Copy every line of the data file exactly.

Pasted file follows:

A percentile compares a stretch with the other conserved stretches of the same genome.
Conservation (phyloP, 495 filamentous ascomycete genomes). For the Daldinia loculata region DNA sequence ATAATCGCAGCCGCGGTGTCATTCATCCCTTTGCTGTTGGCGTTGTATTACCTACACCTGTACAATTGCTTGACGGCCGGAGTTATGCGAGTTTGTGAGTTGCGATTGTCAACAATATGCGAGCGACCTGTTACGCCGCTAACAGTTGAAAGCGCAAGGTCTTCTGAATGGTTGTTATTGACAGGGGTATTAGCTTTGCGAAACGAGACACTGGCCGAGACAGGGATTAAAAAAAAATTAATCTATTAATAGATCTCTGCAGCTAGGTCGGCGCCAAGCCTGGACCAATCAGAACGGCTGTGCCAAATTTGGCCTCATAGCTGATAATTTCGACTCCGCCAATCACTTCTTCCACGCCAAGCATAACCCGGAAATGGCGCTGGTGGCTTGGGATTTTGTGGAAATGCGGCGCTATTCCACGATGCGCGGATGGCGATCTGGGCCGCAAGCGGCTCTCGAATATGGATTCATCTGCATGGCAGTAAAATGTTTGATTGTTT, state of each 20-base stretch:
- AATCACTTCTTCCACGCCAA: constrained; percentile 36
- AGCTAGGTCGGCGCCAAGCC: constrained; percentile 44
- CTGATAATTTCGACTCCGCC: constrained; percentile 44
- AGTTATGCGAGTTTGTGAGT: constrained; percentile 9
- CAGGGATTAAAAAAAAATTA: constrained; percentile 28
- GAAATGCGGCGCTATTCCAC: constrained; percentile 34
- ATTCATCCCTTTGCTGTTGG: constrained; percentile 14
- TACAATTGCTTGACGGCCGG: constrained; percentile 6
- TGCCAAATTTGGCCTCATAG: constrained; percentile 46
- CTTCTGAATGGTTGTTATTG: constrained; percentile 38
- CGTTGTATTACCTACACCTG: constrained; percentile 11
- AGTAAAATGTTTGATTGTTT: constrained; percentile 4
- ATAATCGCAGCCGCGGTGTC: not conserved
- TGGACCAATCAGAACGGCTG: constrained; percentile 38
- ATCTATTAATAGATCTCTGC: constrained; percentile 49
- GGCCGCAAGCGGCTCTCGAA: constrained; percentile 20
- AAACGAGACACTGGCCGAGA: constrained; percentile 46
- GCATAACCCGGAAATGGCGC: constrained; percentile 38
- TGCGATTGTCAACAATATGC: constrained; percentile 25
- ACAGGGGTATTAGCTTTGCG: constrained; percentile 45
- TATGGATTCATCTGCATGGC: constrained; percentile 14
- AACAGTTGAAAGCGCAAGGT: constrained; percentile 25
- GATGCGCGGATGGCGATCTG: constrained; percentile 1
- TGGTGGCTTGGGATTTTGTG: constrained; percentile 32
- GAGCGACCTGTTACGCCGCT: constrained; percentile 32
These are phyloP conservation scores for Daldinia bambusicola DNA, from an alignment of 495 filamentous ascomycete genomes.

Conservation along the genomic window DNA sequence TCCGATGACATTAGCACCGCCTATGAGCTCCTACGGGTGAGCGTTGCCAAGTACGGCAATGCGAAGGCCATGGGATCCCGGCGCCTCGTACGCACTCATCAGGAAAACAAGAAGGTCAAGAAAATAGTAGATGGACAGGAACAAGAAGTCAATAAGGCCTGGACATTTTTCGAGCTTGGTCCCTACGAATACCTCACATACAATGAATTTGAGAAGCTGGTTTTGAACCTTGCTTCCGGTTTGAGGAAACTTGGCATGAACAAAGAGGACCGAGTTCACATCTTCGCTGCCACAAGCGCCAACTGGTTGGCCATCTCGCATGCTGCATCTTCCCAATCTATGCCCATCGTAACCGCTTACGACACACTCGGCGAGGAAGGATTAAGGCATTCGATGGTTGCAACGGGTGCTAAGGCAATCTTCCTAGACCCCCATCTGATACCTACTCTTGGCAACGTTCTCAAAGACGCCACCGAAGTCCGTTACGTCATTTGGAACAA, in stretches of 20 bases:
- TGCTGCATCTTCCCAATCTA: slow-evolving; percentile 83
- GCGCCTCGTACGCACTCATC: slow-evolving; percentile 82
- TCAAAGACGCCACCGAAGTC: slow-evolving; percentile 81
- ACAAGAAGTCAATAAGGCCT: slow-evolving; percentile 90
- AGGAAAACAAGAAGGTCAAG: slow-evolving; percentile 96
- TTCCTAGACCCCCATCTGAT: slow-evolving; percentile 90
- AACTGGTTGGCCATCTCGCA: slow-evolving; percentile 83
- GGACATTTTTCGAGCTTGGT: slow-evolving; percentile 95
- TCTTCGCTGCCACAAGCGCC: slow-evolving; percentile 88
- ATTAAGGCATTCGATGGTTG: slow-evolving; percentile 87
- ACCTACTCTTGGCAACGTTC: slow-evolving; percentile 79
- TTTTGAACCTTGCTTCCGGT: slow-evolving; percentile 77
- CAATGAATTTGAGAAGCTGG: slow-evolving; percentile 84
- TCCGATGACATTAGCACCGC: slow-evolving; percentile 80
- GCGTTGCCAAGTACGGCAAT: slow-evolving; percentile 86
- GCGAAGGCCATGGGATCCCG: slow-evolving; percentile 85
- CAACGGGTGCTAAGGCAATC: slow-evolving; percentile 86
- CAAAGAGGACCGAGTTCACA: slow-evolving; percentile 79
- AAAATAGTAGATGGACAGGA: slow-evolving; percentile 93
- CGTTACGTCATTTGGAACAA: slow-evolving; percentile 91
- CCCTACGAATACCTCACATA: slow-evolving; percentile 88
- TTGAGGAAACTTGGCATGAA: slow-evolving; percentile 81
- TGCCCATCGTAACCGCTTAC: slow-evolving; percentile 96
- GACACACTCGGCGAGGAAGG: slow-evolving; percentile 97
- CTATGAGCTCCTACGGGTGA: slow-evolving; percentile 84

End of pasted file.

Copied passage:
A percentile compares a stretch with the other conserved stretches of the same genome.
Conservation (phyloP, 495 filamentous ascomycete genomes). For the Daldinia loculata region DNA sequence ATAATCGCAGCCGCGGTGTCATTCATCCCTTTGCTGTTGGCGTTGTATTACCTACACCTGTACAATTGCTTGACGGCCGGAGTTATGCGAGTTTGTGAGTTGCGATTGTCAACAATATGCGAGCGACCTGTTACGCCGCTAACAGTTGAAAGCGCAAGGTCTTCTGAATGGTTGTTATTGACAGGGGTATTAGCTTTGCGAAACGAGACACTGGCCGAGACAGGGATTAAAAAAAAATTAATCTATTAATAGATCTCTGCAGCTAGGTCGGCGCCAAGCCTGGACCAATCAGAACGGCTGTGCCAAATTTGGCCTCATAGCTGATAATTTCGACTCCGCCAATCACTTCTTCCACGCCAAGCATAACCCGGAAATGGCGCTGGTGGCTTGGGATTTTGTGGAAATGCGGCGCTATTCCACGATGCGCGGATGGCGATCTGGGCCGCAAGCGGCTCTCGAATATGGATTCATCTGCATGGCAGTAAAATGTTTGATTGTTT, state of each 20-base stretch:
- AATCACTTCTTCCACGCCAA: constrained; percentile 36
- AGCTAGGTCGGCGCCAAGCC: constrained; percentile 44
- CTGATAATTTCGACTCCGCC: constrained; percentile 44
- AGTTATGCGAGTTTGTGAGT: constrained; percentile 9
- CAGGGATTAAAAAAAAATTA: constrained; percentile 28
- GAAATGCGGCGCTATTCCAC: constrained; percentile 34
- ATTCATCCCTTTGCTGTTGG: constrained; percentile 14
- TACAATTGCTTGACGGCCGG: constrained; percentile 6
- TGCCAAATTTGGCCTCATAG: constrained; percentile 46
- CTTCTGAATGGTTGTTATTG: constrained; percentile 38
- CGTTGTATTACCTACACCTG: constrained; percentile 11
- AGTAAAATGTTTGATTGTTT: constrained; percentile 4
- ATAATCGCAGCCGCGGTGTC: not conserved
- TGGACCAATCAGAACGGCTG: constrained; percentile 38
- ATCTATTAATAGATCTCTGC: constrained; percentile 49
- GGCCGCAAGCGGCTCTCGAA: constrained; percentile 20
- AAACGAGACACTGGCCGAGA: constrained; percentile 46
- GCATAACCCGGAAATGGCGC: constrained; percentile 38
- TGCGATTGTCAACAATATGC: constrained; percentile 25
- ACAGGGGTATTAGCTTTGCG: constrained; percentile 45
- TATGGATTCATCTGCATGGC: constrained; percentile 14
- AACAGTTGAAAGCGCAAGGT: constrained; percentile 25
- GATGCGCGGATGGCGATCTG: constrained; percentile 1
- TGGTGGCTTGGGATTTTGTG: constrained; percentile 32
- GAGCGACCTGTTACGCCGCT: constrained; percentile 32
These are phyloP conservation scores for Daldinia bambusicola DNA, from an alignment of 495 filamentous ascomycete genomes.

Conservation along the genomic window DNA sequence TCCGATGACATTAGCACCGCCTATGAGCTCCTACGGGTGAGCGTTGCCAAGTACGGCAATGCGAAGGCCATGGGATCCCGGCGCCTCGTACGCACTCATCAGGAAAACAAGAAGGTCAAGAAAATAGTAGATGGACAGGAACAAGAAGTCAATAAGGCCTGGACATTTTTCGAGCTTGGTCCCTACGAATACCTCACATACAATGAATTTGAGAAGCTGGTTTTGAACCTTGCTTCCGGTTTGAGGAAACTTGGCATGAACAAAGAGGACCGAGTTCACATCTTCGCTGCCACAAGCGCCAACTGGTTGGCCATCTCGCATGCTGCATCTTCCCAATCTATGCCCATCGTAACCGCTTACGACACACTCGGCGAGGAAGGATTAAGGCATTCGATGGTTGCAACGGGTGCTAAGGCAATCTTCCTAGACCCCCATCTGATACCTACTCTTGGCAACGTTCTCAAAGACGCCACCGAAGTCCGTTACGTCATTTGGAACAA, in stretches of 20 bases:
- TGCTGCATCTTCCCAATCTA: slow-evolving; percentile 83
- GCGCCTCGTACGCACTCATC: slow-evolving; percentile 82
- TCAAAGACGCCACCGAAGTC: slow-evolving; percentile 81
- ACAAGAAGTCAATAAGGCCT: slow-evolving; percentile 90
- AGGAAAACAAGAAGGTCAAG: slow-evolving; percentile 96
- TTCCTAGACCCCCATCTGAT: slow-evolving; percentile 90
- AACTGGTTGGCCATCTCGCA: slow-evolving; percentile 83
- GGACATTTTTCGAGCTTGGT: slow-evolving; percentile 95
- TCTTCGCTGCCACAAGCGCC: slow-evolving; percentile 88
- ATTAAGGCATTCGATGGTTG: slow-evolving; percentile 87
- ACCTACTCTTGGCAACGTTC: slow-evolving; percentile 79
- TTTTGAACCTTGCTTCCGGT: slow-evolving; percentile 77
- CAATGAATTTGAGAAGCTGG: slow-evolving; percentile 84
- TCCGATGACATTAGCACCGC: slow-evolving; percentile 80
- GCGTTGCCAAGTACGGCAAT: slow-evolving; percentile 86
- GCGAAGGCCATGGGATCCCG: slow-evolving; percentile 85
- CAACGGGTGCTAAGGCAATC: slow-evolving; percentile 86
- CAAAGAGGACCGAGTTCACA: slow-evolving; percentile 79
- AAAATAGTAGATGGACAGGA: slow-evolving; percentile 93
- CGTTACGTCATTTGGAACAA: slow-evolving; percentile 91
- CCCTACGAATACCTCACATA: slow-evolving; percentile 88
- TTGAGGAAACTTGGCATGAA: slow-evolving; percentile 81
- TGCCCATCGTAACCGCTTAC: slow-evolving; percentile 96
- GACACACTCGGCGAGGAAGG: slow-evolving; percentile 97
- CTATGAGCTCCTACGGGTGA: slow-evolving; percentile 84